Joachim Anthoniszoon Wtewael (Dutch pronunciation: [ˈyːtəʋaːl]; also known as Uytewael [ˈœytəʋaːl]) (1566 – 1 August 1638) was a Dutch Mannerist painter and draughtsman, as well as a highly successful flax merchant, and town councillor of Utrecht. Wtewael was one of the leading Dutch exponents of Northern Mannerism, and his distinctive and attractive style remained largely untouched by the naturalistic developments happening around him, "characterized by masterfully drawn, highly polished figures often set in capricious poses". Wtewael was trained in the style of late 16th-century Haarlem Mannerism and remained essentially faithful to it, despite painting well into the early period of Dutch Golden Age painting.
Altogether he has left about a hundred paintings, as well as drawings and some stained glass he designed. He painted a mixture of large paintings on canvas, and tiny cabinet paintings on copper plates, the latter the more numerous and typically the most distinctive. There is also a group of mid-sized paintings, often on panel. In all these sizes he painted a mixture of conventional religious subjects and mythological ones, the latter with a strong erotic element. Especially in his works on copper he returns to the same subjects in several works, but varying the compositions. The Adoration of the Shepherds, Venus and Mars Surprised by Vulcan, and the Feast of the Gods as the wedding feasts of Cupid and Psyche, Peleus and Thetis, the latter often combined with the Judgement of Paris, and Lot and His Daughters, are some examples of these favourite subjects. The first of these was painted in all sizes. Often the large paintings contain only a few figures, but the small and middle sized ones are extremely crowded compositions, the mythological ones typically including many nudes. In some works he also revived the kitchen scene subjects of Pieter Aertsen from a half century before. According to Seymour Slive, "When well preserved his little pictures glow like gems".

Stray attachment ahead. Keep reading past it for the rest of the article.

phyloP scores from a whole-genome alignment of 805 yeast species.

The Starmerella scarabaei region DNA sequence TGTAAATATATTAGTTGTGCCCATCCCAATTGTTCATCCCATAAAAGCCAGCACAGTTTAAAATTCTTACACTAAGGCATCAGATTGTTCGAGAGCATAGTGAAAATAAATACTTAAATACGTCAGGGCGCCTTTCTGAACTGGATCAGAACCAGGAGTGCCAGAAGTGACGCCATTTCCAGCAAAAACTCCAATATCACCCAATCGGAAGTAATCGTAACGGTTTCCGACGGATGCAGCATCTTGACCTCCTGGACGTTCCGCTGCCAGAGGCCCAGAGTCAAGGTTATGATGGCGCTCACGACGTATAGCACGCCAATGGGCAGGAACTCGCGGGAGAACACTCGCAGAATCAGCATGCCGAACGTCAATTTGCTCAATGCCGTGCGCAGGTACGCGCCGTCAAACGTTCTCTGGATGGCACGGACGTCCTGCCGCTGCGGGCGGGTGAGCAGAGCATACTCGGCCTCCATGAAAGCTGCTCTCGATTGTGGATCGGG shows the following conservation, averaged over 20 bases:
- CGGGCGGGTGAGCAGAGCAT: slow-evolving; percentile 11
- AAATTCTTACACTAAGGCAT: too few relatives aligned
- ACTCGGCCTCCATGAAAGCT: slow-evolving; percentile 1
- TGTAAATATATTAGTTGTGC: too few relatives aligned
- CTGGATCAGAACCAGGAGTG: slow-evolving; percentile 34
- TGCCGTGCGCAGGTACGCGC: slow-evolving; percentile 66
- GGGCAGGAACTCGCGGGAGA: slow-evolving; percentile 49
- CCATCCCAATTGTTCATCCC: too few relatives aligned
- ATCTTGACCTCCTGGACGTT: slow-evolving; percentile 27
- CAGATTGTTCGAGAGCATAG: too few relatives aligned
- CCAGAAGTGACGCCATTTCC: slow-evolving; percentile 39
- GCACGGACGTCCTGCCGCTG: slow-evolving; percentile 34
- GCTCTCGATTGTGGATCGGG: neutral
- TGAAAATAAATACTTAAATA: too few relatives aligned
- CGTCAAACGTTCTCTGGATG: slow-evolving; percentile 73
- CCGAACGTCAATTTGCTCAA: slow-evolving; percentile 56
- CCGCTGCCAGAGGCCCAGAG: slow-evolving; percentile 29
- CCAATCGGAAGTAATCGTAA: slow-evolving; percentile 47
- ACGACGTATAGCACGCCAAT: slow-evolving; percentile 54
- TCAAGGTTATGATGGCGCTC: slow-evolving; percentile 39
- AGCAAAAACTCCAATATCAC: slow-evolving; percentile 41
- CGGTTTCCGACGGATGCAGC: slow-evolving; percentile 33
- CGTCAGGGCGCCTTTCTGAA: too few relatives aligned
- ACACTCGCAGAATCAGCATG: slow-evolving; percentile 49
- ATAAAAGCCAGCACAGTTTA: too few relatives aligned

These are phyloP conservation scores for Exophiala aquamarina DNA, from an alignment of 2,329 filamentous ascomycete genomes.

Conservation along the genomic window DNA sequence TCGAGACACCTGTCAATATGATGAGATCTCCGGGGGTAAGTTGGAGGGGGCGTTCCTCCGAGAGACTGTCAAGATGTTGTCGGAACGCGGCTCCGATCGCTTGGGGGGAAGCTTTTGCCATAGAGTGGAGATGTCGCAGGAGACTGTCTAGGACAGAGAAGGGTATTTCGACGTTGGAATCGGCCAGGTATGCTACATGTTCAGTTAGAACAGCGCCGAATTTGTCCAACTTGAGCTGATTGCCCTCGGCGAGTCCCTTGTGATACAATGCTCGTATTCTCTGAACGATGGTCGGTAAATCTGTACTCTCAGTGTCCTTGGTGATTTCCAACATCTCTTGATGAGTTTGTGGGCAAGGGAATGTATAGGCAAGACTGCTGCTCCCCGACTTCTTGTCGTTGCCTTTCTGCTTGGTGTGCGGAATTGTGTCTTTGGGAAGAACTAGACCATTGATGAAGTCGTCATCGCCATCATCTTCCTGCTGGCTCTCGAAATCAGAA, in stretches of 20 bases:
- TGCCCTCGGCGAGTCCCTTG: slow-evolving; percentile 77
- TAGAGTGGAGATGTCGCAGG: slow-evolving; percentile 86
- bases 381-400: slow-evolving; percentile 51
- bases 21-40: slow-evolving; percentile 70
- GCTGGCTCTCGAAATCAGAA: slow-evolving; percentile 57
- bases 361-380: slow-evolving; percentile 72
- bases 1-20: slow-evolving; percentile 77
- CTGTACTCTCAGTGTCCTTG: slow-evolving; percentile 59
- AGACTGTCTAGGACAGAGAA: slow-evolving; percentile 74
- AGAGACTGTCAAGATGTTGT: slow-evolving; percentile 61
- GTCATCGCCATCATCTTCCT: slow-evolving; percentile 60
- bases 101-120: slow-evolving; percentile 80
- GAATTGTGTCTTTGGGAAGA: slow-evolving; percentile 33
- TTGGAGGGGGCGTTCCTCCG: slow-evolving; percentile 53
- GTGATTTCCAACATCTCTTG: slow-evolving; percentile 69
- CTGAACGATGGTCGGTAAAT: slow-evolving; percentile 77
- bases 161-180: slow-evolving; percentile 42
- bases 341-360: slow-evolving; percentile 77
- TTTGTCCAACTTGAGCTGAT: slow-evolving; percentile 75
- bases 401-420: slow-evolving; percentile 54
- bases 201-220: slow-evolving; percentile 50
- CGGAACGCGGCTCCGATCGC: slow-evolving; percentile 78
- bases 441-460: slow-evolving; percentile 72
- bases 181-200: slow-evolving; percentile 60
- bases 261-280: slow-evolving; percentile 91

He was very prosperous as a merchant of flax (for the manufacture of linen and canvas), which no doubt occupied much of his time, but was also famous as a painter in his own day, with his reputation reaching as far as Prague, where Emperor Rudolf II obtained his The Golden Age (now Metropolitan Museum of Art, New York). His large house on one of the main canals of Utrecht remains, though remodelled, and as well as family portraits the Utrecht museum has two very fine pieces of his furniture. He had several children, and seems to have stopped painting for almost the last decade of his life, perhaps influenced by the illness and death of his wife. Like his brother he was a city councillor; as a member of the main Dutch Reformed Church he was involved in the struggles with the Remonstrants. His best known work, and almost his largest, is the near life-size Perseus and Andromeda in the Louvre. Producing his highly finished small paintings was probably not very economic, and he was not short of money; his own pleasure and fame were probably his main motivations. His granddaughter still owned 30 of his paintings in 1669.
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